This post originally ran on Juan Cole’s Web page.
Patrick Kingsley of The Guardian reported on Friday that Amal Clooney was threatened with jail by Egyptian authorities last February if she released a report in Cairo on flaws in the Egyptian judiciary that had been commissioned by the International Bar Association. The report is available on the Web here.
Significant elements of the Egyptian judiciary are obviously arbitrary, conspiratorial to the point of paranoia, and a complete mess, as demonstrated by the opposite verdicts reached in the two cases against former dictator Hosni Mubarak; in the mass executions of Muslim Brothers ordered by a notorious provincial hanging judge; by the jailing of Aljazeera and other journalists for reporting the news; and by the jailing of protesters for protesting (the hero of 2011, Ahmad Maher of the April 6 Youth, among many others, is in jail for another two years).
Ms. Clooney and her colleagues wrote early last year,
“Three distinct prosecutorial trends are discernible. First, under the short period of military rule that followed the 2011 revolution, more civilians were prosecuted for ‘crimes’ against the military – such as the crime of ‘insulting the military’ – than had ever been prosecuted during 30 years of Mubarak rule. Secondly, under Morsi’s Brotherhood presidency, those who insulted Islam or insulted the President himself were targeted. According to some sources, the number of prosecutions brought for ‘insulting the president’ in the Morsi period exceeded the number of such prosecutions brought over three decades under Mubarak and the number of persons who were sentenced to imprisonment for insulting Islam also increased dramatically. Finally, in the post-Morsi era during the second half of 2013, a startling number of prosecutions were initiated against Brotherhood figures, including the former President himself, the Brotherhood’s entire senior leadership and thousands of others. This record of selective prosecutions undermines the potential for a peaceful transition and reconciliation between communities in Egypt, as well as the right to freedom of expression in a new democracy. It is therefore suggested that a transitional justice process be put in place, ideally with international involvement to guarantee independence and impartiality. This would honour the rights of the many victims of serious crimes that have been committed in Egypt and combat impunity for government abuses.”
So she probably wasn’t surprised when they threatened to prosecute her, too.
One reason all this matters, beyond the thuggish threats of arbitrary imprisonment of people for thinking independently, is that Egypt’s judiciary is an obstacle to the country attracting foreign investment.
Egypt’s current military dictatorship has wildly unrealistic plans to boost the economy quickly. Thus it announced a goal of attracting $15 billion a year in direct foreign investments (DFI). But in the past decade Egypt for the most part attracted less than $4 bn. a year in DFI, only once reaching about $5 bn., in 2007.
Why would any international entrepreneur risk putting billions into a country where reliable information on the local economy is not available from the censored press, where the ruling officer corps claims to have cured AIDS, where television comedians are fine millions of dollars for jokes, and where foreign journalists are jailed for reporting the news (under the pretext that an Australian non-Muslim professional correspondent is part of a secret Muslim Brotherhood “Marriott Cell” aiming at overthrowing the Egyptian government)?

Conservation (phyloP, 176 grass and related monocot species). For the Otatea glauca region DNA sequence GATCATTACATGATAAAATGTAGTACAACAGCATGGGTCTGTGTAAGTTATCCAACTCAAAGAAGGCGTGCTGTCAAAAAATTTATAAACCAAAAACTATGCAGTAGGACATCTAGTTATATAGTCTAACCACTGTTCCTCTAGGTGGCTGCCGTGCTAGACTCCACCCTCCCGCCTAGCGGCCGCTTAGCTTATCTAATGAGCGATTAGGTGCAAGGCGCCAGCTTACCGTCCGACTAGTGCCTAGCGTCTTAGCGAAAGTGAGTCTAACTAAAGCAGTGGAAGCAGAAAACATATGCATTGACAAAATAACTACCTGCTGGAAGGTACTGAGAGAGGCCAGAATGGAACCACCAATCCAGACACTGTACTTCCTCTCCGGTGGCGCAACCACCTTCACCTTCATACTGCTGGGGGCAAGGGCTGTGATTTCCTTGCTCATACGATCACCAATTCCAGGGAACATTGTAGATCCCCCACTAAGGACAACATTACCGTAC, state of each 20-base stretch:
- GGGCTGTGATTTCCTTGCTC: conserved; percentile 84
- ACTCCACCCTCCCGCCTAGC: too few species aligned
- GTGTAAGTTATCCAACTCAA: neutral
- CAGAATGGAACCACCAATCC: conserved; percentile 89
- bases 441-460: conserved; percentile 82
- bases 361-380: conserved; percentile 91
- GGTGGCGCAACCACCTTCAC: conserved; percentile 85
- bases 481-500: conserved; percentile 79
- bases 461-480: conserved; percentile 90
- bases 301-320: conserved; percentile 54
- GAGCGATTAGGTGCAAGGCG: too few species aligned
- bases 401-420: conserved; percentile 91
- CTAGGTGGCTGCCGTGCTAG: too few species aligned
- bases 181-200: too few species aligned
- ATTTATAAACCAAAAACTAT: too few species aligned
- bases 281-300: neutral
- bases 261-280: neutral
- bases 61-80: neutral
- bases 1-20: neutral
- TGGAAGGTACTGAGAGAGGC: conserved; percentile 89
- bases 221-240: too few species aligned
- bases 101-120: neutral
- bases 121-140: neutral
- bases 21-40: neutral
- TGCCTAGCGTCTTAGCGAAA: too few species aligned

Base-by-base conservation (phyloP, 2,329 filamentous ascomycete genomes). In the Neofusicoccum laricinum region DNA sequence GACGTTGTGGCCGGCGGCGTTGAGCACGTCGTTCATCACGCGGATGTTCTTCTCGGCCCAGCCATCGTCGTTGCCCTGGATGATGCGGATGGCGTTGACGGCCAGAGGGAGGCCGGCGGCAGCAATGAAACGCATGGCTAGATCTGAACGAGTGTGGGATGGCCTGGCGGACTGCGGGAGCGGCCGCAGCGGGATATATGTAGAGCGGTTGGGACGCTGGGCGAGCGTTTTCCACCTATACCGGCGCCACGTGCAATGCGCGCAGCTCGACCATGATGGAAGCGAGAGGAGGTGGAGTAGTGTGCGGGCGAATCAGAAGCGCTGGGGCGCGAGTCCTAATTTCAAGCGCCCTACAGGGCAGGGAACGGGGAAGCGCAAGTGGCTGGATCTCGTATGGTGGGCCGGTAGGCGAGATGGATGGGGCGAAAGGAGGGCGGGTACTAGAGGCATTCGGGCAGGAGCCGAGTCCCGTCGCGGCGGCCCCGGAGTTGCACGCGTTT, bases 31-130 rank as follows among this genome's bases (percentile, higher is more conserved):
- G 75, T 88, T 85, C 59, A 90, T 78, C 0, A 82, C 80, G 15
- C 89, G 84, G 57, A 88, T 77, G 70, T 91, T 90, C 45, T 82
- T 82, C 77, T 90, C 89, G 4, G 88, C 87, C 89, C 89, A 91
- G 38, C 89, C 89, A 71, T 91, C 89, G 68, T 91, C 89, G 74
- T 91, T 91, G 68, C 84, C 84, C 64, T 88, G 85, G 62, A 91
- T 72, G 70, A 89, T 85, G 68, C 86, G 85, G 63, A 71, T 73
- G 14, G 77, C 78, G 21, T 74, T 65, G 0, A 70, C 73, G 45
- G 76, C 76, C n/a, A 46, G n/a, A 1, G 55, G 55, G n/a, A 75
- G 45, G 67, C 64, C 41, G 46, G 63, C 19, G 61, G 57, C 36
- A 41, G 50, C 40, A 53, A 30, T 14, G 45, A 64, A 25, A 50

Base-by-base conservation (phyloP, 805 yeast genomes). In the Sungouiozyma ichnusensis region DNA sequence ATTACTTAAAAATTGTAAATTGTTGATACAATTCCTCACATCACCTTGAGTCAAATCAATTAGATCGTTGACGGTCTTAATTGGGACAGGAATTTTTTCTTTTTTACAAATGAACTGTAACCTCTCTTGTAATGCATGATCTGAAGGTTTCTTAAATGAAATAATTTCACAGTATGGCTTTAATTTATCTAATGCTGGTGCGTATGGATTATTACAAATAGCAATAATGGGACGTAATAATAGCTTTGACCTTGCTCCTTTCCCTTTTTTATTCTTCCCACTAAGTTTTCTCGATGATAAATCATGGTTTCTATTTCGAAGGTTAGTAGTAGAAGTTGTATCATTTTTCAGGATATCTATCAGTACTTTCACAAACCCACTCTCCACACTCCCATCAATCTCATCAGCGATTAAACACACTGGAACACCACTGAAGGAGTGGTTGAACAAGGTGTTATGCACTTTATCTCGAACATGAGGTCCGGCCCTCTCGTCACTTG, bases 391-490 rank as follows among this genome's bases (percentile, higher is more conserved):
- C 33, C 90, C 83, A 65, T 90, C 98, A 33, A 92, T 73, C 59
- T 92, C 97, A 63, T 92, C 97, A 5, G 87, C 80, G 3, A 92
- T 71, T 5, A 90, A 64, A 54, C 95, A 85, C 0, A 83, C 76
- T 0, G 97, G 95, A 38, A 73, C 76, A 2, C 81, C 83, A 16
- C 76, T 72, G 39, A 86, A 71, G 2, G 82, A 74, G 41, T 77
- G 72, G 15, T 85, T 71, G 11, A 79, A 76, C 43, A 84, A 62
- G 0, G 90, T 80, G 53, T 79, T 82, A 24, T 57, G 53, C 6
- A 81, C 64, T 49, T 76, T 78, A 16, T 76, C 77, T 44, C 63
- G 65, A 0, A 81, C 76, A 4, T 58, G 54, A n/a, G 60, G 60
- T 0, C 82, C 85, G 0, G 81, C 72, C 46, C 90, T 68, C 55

What if there were a legal dispute between the foreign investor and his or her Egyptian partners or collaborators? Could the Egyptian courts, where the choice of judge for a case is often made politically by those with an interest in its outcome, be trusted to be fair to the foreigner? What about the courts’ inability or refusal to follow basic rules of evidence?
What would happen if a foreign investor was dissatisfied with his or her returns and complained about the government publicly? Would their property simply be expropriated? Now that Australian Peter Greste has been imprisoned for a year on frankly bizarre charges, after a trial that even another Egyptian court seems to agree was a farce, why would any foreigner bring money into Egypt?
“The World Bank’s 2014 Ease of Doing Business Index ranked Egypt 128 out of 185 economies. Significant impediments to investment exist. Investors report there can be delays of several weeks for legitimate transfers of foreign exchange to be executed, although availability of foreign exchange is improving. Labor rules prevent companies from hiring more than 10% non – Egyptians (25% in Free Zones), and foreigners are not allowed to operate sole proprietorships or simple partnerships. The lack of protection of intellectual property rights (IPR) is a major hurdle to direct investment in Egypt, which remains on the U.S. Trade Representative’s Special 301 Watch List. A foreign company wishing to import for trading purposes must do so through an importer which is wh olly Egyptian – owned. Egypt is a signatory to international arbitration agreements, but its courts do not always recognize foreign judgments. Dispute resolution is slow, with the time to adjudicate a case to completion averaging three to five years. The judicial system can be subject to political influence.”
So Amal Clooney was trying to do the Egyptian authorities a favor with her suggestions of how the judiciary could be improved and depoliticized. Because until it is, Egypt is just an unattractive place to do business, and international capital will flow elsewhere, to the 127 countries which are much better.
When the Egyptian government threatened Ms. Clooney, she did not have nearly as big a megaphone as she does now. Now, she is married to cinema star George Clooney and can blow the whistle on the thugs. Ooops.